3 year revenues = positive
5 year revenues = positive
3 year EPS growth = positive
5 year EPS growth = positive
Why look for these metrics? Technically, you can’t expect to pay dividends if you don’t make money (earnings per share). Following the same train of thought; it’s impossible to continuously increase dividend payouts without increasing the EPS. But in order to increase the EPS, you need to increase your revenues (sales). The more sales, the higher EPS (if your margins are positive of course!). And the higher the EPS growth, the higher the chances of seeing an excess of cash flow converted into a dividend increase.


The reason why I don’t require a 5% or 10% growth or the one year data on both metrics is to avoid discarding strong companies running into small bump in the road. As you can see in the following graph, many great companies will experience a rough year of sales:



This doesn’t mean they are not good companies to include in your portfolio. It is important to keep in mind that revenues can’t always climb higher every year and it’s only normal that there are small, temporary declines in sales. The first 4 dividend investing principles are not the ingredient of a magic formula that will guarantee your investing success. However, it will help you focusing on the right stocks. Overall, I follow 7 investing principles that have been proven and provided me with great returns since 2010, the year I started to pick dividend stocks.


Since 2012, I’ve  announced my stock results online and I beat my benchmark each year.  This means I not only made money in a bullish market, but I’ve made more money than the index I’m comparing with. The majority of my Dividend Stocks Rock portfolios are also beating my benchmarks.


If you want to learn more about those 7 investing principles, you can keep reading and find out about what Dividend Stocks Rock has to offerIf you have read enough and want to start using Dividend Stocks Rock, you can select the DSR membership option that suits your needs and benefit from our 30 days no question asked refund policy:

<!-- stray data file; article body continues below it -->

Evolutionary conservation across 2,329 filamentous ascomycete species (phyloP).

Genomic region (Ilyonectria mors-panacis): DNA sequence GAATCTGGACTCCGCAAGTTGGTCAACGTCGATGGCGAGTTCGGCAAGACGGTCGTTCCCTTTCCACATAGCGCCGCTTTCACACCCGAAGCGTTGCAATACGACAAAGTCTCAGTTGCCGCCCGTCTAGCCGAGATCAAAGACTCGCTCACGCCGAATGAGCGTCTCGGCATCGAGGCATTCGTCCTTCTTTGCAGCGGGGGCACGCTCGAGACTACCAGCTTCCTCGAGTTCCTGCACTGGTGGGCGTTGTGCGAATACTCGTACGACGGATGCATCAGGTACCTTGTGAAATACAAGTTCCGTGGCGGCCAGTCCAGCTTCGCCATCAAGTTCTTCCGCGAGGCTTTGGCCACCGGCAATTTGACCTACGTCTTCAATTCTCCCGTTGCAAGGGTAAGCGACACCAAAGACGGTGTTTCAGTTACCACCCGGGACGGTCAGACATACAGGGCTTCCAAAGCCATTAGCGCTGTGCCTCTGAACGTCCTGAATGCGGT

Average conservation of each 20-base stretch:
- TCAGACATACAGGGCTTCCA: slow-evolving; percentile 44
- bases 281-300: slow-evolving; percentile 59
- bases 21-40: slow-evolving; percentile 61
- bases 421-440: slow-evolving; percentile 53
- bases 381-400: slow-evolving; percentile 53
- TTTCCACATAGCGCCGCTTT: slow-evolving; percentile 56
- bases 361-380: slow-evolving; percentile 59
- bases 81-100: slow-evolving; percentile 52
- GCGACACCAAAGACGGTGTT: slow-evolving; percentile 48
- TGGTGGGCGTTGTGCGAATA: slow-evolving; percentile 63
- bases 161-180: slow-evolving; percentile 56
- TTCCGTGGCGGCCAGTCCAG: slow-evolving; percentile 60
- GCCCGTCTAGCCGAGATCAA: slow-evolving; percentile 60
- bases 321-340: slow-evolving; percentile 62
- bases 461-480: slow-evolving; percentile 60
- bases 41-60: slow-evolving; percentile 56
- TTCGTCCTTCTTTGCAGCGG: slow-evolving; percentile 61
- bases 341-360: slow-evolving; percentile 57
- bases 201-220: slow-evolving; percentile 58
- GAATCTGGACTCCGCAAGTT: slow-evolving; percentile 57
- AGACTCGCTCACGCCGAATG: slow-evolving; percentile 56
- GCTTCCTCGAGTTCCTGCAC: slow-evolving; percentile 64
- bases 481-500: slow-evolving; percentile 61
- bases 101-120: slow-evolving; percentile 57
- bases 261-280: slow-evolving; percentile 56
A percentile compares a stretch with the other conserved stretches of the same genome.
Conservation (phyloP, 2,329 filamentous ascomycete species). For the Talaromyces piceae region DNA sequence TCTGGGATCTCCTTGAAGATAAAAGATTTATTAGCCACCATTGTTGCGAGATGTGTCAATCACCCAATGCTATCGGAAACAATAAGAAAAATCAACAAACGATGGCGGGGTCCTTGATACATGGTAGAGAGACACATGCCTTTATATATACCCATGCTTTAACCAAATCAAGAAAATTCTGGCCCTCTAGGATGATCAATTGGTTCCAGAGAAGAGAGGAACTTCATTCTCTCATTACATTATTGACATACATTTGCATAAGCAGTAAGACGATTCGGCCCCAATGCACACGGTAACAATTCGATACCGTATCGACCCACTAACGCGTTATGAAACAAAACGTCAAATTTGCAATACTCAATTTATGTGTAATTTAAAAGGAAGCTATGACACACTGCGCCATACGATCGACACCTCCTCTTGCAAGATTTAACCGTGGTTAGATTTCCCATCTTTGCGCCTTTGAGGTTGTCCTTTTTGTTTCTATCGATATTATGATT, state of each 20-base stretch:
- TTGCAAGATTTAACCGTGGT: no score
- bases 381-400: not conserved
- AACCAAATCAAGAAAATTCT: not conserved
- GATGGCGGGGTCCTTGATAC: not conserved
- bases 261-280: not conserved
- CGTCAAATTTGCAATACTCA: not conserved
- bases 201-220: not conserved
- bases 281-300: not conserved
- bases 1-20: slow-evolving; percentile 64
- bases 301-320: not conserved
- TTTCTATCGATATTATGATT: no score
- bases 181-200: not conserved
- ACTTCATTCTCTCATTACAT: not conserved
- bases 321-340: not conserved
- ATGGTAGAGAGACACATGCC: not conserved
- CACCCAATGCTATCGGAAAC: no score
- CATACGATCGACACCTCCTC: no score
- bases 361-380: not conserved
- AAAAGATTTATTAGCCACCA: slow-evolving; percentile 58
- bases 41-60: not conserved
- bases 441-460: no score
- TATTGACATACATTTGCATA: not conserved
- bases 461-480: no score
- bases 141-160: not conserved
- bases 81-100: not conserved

One Year Investor Package
17% Rebate on the monthly subscription
8 Dividend Stocks List
12 DSR Portfolios
DSR Premium Newsletter
DSR Exclusive Ranking
60+ Stock cards
Bonus Book!
Long Term Investor Package
$199.95/2 years
45% Rebate on the monthly subscription
8 Dividend Stocks List
12 DSR Portfolios
DSR Premium Newsletter
DSR Exclusive Ranking
60+ Stock cards
Bonus Book!
Monthly Package
8 Dividend Stocks List
12 DSR Portfolios
DSR Premium Newsletter
DSR Exclusive Ranking
60+ Stock cards


Buy When You Have Money in Hand – At The Right Valuation


One of the most debated questions among investors is definitely when is the right time to buy a stock. There are many ways to determine the “perfect time” to add shares to your portfolio. Most of them are just gimmicks to take money out of your wallet. At DSR, we would rather buy stocks when we have the money available. Sleeping money is always a bad investment. There are always great opportunities on the stock market. In 2014 for example, there were nice buying opportunities in February, April and August:



But let’s be honest, each time we hit these headwinds, we start reading about dozen of reasons stocks would continue to go down. In January, results weren’t as high as expected, then we heard it was the end of the party and a 10% correction was to follow the 2013 crazy bull market. Similar stories popped-up in August. Therefore, how is it possible to call the shot and aim for the perfect moment to enter a specific stock? Take a wider range and look at the S&P 500 over the past five years:



Where are the great opportunities of February, April and August 2014 on this graph? You are right, they are very small and insignificant. The only truth I see on this graph is the following: once you have selected the right stock, the right moment to buy it is now, time will do the rest.


However, it doesn’t mean that you should buy everything you see because you have some savings aside. There is a valuation work to be done. In order to achieve this task, I will start by looking at how the stock market valued the stock over the past 10 years by looking at its PE ratio:
 JNJ_chart (7)